# © 2005 Pearson Prentice Hall This work is protected by United States copyright laws and is provided solely for the use of instructors in teaching their.

## Presentation on theme: "© 2005 Pearson Prentice Hall This work is protected by United States copyright laws and is provided solely for the use of instructors in teaching their."— Presentation transcript:

© 2005 Pearson Prentice Hall This work is protected by United States copyright laws and is provided solely for the use of instructors in teaching their courses and assessing student learning. Dissemination or sale of any part of this work (including on the World Wide Web) will destroy the integrity of the work and is not permitted. The work and materials from it should never be made available to students except by instructors using the accompanying text in their classes. All recipients of this work are expected to abide by these restrictions and to honor the intended pedagogical purposes and the needs of other instructors who rely on these materials. Lecture PowerPoints Chapter 19 Physics: Principles with Applications, 6 th edition Giancoli

Chapter 19 DC Circuits

Units of Chapter 19 EMF and Terminal Voltage Resistors in Series and in Parallel Kirchhoff’s Rules EMFs in Series and in Parallel; Charging a Battery Circuits Containing Capacitors in Series and in Parallel

Units of Chapter 19 RC Circuits – Resistor and Capacitor in Series Electric Hazards Ammeters and Voltmeters

19.1 EMF and Terminal Voltage Electric circuit needs battery or generator to produce current – these are called sources of emf. Battery is a nearly constant voltage source, but does have a small internal resistance, which reduces the actual voltage from the ideal emf: (19-1)

19.1 EMF and Terminal Voltage This resistance behaves as though it were in series with the emf.

19.2 Resistors in Series and in Parallel A series connection has a single path from the battery, through each circuit element in turn, then back to the battery.

19.2 Resistors in Series and in Parallel The current through each resistor is the same; the voltage depends on the resistance. The sum of the voltage drops across the resistors equals the battery voltage. (19-2)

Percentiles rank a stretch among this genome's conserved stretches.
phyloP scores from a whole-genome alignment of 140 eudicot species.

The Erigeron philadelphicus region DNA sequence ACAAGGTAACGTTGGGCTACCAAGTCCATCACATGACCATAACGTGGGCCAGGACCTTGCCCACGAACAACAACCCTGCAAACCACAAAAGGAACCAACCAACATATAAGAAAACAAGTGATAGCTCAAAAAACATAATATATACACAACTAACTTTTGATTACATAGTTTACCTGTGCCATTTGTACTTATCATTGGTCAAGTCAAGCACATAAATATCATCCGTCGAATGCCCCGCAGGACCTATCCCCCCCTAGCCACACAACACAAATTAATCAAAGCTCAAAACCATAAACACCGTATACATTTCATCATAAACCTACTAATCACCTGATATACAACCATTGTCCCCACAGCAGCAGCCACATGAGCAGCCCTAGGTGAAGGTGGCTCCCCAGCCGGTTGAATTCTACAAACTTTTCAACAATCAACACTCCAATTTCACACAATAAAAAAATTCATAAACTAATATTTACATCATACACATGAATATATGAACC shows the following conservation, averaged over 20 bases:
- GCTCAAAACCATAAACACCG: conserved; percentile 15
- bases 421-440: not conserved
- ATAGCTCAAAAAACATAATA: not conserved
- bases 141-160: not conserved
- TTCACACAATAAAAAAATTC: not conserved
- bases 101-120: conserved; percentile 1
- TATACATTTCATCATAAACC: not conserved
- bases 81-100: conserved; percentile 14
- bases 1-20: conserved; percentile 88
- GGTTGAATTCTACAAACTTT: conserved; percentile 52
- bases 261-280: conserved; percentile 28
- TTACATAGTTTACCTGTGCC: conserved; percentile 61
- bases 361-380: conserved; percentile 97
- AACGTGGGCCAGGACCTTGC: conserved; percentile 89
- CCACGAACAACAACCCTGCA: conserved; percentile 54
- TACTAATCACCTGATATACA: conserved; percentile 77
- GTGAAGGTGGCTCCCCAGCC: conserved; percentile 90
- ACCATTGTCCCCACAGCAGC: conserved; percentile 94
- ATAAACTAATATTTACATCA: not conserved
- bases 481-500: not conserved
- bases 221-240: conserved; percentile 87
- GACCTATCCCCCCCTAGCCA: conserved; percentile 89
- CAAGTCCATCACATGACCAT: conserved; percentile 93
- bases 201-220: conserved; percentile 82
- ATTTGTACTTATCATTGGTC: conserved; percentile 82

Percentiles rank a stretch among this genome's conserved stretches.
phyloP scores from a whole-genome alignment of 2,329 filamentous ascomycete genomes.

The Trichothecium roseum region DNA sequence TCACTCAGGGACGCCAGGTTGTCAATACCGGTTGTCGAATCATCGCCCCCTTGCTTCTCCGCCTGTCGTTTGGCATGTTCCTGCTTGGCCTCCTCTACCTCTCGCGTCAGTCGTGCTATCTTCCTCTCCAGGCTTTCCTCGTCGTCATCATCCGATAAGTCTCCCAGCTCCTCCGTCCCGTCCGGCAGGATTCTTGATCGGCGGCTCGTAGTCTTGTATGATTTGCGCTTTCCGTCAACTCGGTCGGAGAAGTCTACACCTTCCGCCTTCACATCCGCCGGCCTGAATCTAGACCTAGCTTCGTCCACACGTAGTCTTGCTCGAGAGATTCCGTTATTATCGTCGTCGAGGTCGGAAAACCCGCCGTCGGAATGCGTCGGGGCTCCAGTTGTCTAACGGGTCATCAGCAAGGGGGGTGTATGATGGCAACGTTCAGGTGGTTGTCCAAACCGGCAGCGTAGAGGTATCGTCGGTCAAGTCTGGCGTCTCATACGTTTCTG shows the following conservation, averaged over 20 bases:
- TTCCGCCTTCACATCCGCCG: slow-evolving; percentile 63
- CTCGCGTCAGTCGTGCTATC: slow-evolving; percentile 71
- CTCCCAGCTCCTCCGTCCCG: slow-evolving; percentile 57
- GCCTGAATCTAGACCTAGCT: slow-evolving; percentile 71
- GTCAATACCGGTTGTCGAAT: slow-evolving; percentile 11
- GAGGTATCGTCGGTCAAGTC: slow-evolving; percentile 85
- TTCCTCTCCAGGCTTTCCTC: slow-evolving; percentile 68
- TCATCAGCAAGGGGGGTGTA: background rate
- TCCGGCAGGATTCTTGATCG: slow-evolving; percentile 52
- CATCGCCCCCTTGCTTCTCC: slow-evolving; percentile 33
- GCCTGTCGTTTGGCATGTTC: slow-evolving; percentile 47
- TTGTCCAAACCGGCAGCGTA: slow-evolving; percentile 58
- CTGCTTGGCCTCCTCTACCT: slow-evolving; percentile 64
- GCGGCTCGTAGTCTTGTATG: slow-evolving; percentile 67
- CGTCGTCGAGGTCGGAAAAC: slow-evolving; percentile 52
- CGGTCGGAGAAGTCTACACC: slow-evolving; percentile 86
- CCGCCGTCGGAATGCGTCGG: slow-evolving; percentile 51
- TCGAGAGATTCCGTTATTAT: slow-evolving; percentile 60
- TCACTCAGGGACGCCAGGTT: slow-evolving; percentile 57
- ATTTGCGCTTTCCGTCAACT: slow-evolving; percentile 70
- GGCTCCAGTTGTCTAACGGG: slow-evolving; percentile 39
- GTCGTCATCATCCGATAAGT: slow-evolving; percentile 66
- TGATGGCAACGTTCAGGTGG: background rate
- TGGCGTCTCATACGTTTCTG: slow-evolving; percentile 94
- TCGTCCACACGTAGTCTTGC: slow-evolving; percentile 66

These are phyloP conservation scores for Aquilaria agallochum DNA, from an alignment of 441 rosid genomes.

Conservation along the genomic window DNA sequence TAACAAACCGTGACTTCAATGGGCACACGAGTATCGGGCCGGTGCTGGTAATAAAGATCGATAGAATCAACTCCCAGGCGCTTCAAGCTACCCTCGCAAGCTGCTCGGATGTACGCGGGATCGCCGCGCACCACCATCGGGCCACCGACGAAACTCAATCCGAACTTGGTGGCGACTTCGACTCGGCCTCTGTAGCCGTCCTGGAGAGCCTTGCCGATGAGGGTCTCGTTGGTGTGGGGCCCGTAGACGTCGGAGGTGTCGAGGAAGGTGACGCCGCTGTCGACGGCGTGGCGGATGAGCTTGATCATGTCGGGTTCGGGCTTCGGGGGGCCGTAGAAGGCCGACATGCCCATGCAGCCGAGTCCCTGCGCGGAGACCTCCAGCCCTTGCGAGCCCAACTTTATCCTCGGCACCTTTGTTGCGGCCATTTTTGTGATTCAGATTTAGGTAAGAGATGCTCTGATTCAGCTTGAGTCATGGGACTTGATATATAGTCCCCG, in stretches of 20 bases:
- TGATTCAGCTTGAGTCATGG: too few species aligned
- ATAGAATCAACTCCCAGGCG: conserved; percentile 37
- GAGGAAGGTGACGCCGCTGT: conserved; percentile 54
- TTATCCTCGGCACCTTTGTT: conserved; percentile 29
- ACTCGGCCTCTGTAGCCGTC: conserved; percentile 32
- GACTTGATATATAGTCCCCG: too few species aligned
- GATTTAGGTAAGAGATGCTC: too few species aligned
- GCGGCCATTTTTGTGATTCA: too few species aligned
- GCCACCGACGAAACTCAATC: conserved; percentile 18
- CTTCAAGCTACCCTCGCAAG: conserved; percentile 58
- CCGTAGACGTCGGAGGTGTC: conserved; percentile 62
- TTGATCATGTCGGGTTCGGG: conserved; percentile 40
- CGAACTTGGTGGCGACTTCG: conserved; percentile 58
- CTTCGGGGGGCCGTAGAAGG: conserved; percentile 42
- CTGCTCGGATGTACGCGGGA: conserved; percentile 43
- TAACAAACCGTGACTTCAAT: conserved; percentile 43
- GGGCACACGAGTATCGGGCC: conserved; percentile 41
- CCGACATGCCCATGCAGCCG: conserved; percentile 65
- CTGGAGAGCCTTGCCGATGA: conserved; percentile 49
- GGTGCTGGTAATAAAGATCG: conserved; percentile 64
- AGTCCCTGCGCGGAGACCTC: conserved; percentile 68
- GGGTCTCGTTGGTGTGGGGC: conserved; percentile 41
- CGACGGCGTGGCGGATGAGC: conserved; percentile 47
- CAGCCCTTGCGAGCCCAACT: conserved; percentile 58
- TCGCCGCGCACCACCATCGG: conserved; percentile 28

19.2 Resistors in Series and in Parallel From this we get the equivalent resistance (that single resistance that gives the same current in the circuit). (19-3)

19.2 Resistors in Series and in Parallel A parallel connection splits the current; the voltage across each resistor is the same:

19.2 Resistors in Series and in Parallel The total current is the sum of the currents across each resistor:

19.2 Resistors in Series and in Parallel This gives the reciprocal of the equivalent resistance: (19-4)

19.5 Circuits Containing Capacitors in Series and in Parallel Capacitors in parallel have the same voltage across each one:

19.5 Circuits Containing Capacitors in Series and in Parallel In this case, the total capacitance is the sum: (19-5)

19.5 Circuits Containing Capacitors in Series and in Parallel Capacitors in series have the same charge:

19.5 Circuits Containing Capacitors in Series and in Parallel In this case, the reciprocals of the capacitances add to give the reciprocal of the equivalent capacitance: (19-6)

Summary of Chapter 19 A source of emf transforms energy from some other form to electrical energy A battery is a source of emf in parallel with an internal resistance Resistors in series:

Summary of Chapter 19 Resistors in parallel: Kirchhoff’s rules: 1. sum of currents entering a junction equals sum of currents leaving it 2. total potential difference around closed loop is zero

Summary of Chapter 19 Capacitors in parallel: Capacitors in series:

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